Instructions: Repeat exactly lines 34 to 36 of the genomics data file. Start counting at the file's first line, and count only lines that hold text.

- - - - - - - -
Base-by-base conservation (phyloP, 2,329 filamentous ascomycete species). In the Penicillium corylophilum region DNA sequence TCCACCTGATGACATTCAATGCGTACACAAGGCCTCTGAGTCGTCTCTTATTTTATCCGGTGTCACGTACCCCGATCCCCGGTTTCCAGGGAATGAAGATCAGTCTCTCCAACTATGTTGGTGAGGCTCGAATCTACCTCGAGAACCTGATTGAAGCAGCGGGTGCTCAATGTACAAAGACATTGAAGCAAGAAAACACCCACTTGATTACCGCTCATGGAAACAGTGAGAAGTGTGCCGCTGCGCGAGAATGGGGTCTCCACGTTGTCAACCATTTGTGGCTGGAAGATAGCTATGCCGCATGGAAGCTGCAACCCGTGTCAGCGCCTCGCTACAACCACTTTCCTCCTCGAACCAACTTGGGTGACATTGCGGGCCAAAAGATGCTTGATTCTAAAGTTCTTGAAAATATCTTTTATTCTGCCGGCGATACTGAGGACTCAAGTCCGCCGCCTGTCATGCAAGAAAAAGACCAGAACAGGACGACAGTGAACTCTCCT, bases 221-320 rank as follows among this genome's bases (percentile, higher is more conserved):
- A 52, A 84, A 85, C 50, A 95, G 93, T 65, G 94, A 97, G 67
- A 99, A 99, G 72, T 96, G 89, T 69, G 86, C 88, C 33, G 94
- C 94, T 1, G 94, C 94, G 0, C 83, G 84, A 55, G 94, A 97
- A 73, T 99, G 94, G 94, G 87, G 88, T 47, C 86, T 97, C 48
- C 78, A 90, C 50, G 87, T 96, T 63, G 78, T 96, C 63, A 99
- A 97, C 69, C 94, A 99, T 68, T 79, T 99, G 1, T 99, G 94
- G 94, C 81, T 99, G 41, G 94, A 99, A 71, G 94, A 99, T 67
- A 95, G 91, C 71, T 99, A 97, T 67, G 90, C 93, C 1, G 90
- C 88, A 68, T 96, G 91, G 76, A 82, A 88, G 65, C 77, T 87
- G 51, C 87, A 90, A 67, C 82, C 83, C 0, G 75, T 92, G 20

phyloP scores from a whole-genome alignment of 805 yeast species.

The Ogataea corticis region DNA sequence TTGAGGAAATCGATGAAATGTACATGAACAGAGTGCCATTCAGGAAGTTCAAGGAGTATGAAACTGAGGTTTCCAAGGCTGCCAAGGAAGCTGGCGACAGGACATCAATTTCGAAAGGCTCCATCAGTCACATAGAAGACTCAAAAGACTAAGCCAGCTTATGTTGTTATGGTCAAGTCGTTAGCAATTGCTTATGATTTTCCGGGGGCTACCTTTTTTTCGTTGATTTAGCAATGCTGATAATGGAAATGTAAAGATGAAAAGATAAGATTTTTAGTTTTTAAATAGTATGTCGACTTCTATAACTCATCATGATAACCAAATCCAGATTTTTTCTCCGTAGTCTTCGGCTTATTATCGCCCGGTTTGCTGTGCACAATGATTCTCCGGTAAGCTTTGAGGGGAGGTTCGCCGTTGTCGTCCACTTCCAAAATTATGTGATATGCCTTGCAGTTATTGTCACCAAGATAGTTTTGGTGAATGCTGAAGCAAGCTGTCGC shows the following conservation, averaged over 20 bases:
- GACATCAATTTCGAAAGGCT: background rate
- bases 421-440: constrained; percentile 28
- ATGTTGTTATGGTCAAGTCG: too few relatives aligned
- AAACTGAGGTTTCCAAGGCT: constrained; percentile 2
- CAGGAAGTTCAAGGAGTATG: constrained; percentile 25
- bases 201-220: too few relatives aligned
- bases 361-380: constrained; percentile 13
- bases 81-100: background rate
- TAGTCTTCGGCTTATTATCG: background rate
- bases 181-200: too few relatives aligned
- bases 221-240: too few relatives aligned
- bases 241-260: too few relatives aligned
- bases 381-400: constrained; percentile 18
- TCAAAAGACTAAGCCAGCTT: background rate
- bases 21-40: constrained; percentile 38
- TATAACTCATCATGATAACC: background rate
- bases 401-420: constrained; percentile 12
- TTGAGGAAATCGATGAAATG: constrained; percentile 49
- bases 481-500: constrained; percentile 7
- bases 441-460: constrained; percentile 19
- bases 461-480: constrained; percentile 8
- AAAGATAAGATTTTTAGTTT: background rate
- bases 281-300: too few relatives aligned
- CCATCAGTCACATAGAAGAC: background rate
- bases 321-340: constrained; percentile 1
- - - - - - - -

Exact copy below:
- bases 461-480: constrained; percentile 8
- AAAGATAAGATTTTTAGTTT: background rate
- bases 281-300: too few relatives aligned